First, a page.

Yoko Semoto "Paintings in Tempera on Gold Backgrounds"

Ippodo Gallery

poster for Yoko Semoto "Paintings in Tempera on Gold Backgrounds"

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Born in 1930, Yoko SEMOTO is now eighty years old and continues to work actively, producing tempera paintings on lavish, gold-leaf backgrounds. The daughter of a strict stockbroker and frugal mother, she enjoyed a rich education, studying oil painting after the Second World War, then moving to Paris on her own in 1962. Her original intention had been to study the work of the Impressionists, but she became fascinated with the medieval/early-renaissance paintings she discovered in the Louvre Museum and began traveling regularly to Italy to study the tempera paintings there.

After returning to Japan, she visited numerous temples to study Buddhist statues. In so doing her unique eye discerned a fundamental similarity that exists between Buddhist and medieval/early-renaissance art, and decided to devote herself to the recreation of the ideal of the sanctification of truth, virtue and beauty or the simple bliss to be found in daily life, through modern tempera paintings. It proved extremely difficult to study tempera painting in Japan at that time. Her only instruction came from ‘Il libro dell'arte’ (The Craftsman's Handbook), a book written by Cennino Cennini in around 1400, which describes the techniques used in the Florentine studios at that time. However, through perseverance she gradually succeeded in mastering the art of painting in egg tempera on a gold background.

SEMOTO goes to great lengths to obtain the materials she uses in her work. In an effort to recreate the transparent tones of the numerous medieval tempera paintings she saw while she was in Europe, she carried out repeated experiments using traditional Japanese pigments and hide glue and in addition, wherever she travels, she gathers samples of rocks that she uses to create her own, unique pigments. In particular the blue she uses is obtained from natural lapis lazuli rock while the sepia is produced from squid ink. She also uses only the very best quality verdigris, natural rose madder and Japanese gold leaf, and this is probably because she believes that the changes that take place in the colors over the passage of years represent an almost sacred process of regeneration and resurrection within the world of nature.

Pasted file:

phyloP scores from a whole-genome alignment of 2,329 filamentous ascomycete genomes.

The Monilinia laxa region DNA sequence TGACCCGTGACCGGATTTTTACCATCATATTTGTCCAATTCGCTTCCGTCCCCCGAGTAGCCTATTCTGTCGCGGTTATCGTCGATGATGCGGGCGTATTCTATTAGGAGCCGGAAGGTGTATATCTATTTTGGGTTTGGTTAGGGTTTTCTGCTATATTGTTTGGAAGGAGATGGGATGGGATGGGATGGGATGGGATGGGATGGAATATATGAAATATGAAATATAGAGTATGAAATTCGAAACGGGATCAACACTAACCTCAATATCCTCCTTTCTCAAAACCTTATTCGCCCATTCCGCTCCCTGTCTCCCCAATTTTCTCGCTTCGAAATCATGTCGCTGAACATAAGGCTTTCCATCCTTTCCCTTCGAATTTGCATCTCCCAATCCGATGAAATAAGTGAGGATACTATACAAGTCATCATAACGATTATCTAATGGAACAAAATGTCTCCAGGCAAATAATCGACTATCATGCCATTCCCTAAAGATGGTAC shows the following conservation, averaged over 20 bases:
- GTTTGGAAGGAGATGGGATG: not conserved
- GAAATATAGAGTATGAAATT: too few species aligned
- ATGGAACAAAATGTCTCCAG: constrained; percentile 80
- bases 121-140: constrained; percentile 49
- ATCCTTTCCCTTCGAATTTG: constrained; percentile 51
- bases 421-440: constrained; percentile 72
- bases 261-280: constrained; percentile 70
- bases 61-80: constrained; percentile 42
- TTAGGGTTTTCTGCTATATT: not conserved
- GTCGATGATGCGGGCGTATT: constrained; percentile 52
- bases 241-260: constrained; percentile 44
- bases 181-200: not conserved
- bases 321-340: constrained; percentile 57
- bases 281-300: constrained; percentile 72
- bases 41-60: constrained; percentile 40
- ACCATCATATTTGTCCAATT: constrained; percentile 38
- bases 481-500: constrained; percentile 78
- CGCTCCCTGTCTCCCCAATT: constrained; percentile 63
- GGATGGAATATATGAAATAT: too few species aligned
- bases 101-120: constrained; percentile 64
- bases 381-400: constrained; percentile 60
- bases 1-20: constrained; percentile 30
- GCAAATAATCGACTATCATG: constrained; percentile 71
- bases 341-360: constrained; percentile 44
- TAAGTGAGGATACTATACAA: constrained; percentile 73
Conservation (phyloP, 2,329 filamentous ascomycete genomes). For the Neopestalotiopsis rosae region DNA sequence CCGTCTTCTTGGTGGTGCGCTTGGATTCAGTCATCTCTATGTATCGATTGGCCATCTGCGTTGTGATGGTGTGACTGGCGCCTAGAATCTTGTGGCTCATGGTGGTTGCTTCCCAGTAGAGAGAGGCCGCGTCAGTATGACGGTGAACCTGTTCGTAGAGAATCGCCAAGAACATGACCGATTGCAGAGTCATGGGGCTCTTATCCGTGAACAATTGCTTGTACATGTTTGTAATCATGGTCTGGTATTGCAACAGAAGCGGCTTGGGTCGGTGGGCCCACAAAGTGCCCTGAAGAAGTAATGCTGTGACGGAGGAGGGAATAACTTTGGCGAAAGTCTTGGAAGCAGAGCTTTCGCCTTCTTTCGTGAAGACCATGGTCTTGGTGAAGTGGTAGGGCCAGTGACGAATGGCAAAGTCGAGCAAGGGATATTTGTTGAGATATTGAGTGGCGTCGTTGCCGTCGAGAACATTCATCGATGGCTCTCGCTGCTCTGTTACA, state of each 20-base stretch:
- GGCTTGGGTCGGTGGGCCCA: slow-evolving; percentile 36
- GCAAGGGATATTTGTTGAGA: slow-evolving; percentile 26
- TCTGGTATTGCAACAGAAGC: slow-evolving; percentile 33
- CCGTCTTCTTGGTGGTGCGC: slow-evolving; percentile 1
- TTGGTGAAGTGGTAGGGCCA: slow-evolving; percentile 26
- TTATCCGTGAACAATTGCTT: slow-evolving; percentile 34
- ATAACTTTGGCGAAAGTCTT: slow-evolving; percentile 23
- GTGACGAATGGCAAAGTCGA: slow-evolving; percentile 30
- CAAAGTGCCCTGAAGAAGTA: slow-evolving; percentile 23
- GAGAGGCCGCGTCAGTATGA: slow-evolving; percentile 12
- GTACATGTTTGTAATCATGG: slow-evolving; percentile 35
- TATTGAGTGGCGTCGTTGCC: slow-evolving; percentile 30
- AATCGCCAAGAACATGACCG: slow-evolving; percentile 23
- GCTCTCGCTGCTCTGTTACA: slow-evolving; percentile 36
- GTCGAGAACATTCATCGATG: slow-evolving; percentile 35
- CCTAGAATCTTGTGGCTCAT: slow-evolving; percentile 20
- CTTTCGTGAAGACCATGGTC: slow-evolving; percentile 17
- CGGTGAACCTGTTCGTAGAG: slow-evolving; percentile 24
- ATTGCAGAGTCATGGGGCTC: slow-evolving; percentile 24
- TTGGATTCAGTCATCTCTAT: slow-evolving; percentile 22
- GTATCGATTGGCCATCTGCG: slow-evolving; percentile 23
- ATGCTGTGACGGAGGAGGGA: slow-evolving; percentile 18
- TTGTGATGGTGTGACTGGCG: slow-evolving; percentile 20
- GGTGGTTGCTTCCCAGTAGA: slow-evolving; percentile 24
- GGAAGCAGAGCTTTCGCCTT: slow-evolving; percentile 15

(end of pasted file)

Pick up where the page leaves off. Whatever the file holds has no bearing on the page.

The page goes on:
SEMOTO’s work expresses the simple joy of childhood and the warmth and kindness of humanity, while overflowing with love in a manner that is rarely to be seen in contemporary art. It represents an elegant naivety, unique to Japan, and one of the essences of the distinctive national character that loves transience, the juvenile or the fragile. SEMOTO’s work is imbued with a longing for a time of love that is long lost in both Japan and Europe, the flowers that spring out from the gleaming gold, wrapped in a delicate, fruity scent, seem to offer benediction.

SEMOTO says that one reason why she continues to work in tempera is that the techniques involved echo those of traditional Japanese ink painting. She also applies her paints to the medium of glass, using a unique technique that is the same as was used for the oldest type of European glass painting. She also likes to use sheep parchment, which is difficult to obtain today. She is unflagging in her research into classic European or Japanese techniques and her use of the medium of tempera can be said to resemble a quest for the truth.



from April 01, 2010 to May 01, 2010

Opening Reception on 2010-04-01 from 18:00 to 20:00


Yoko Semoto

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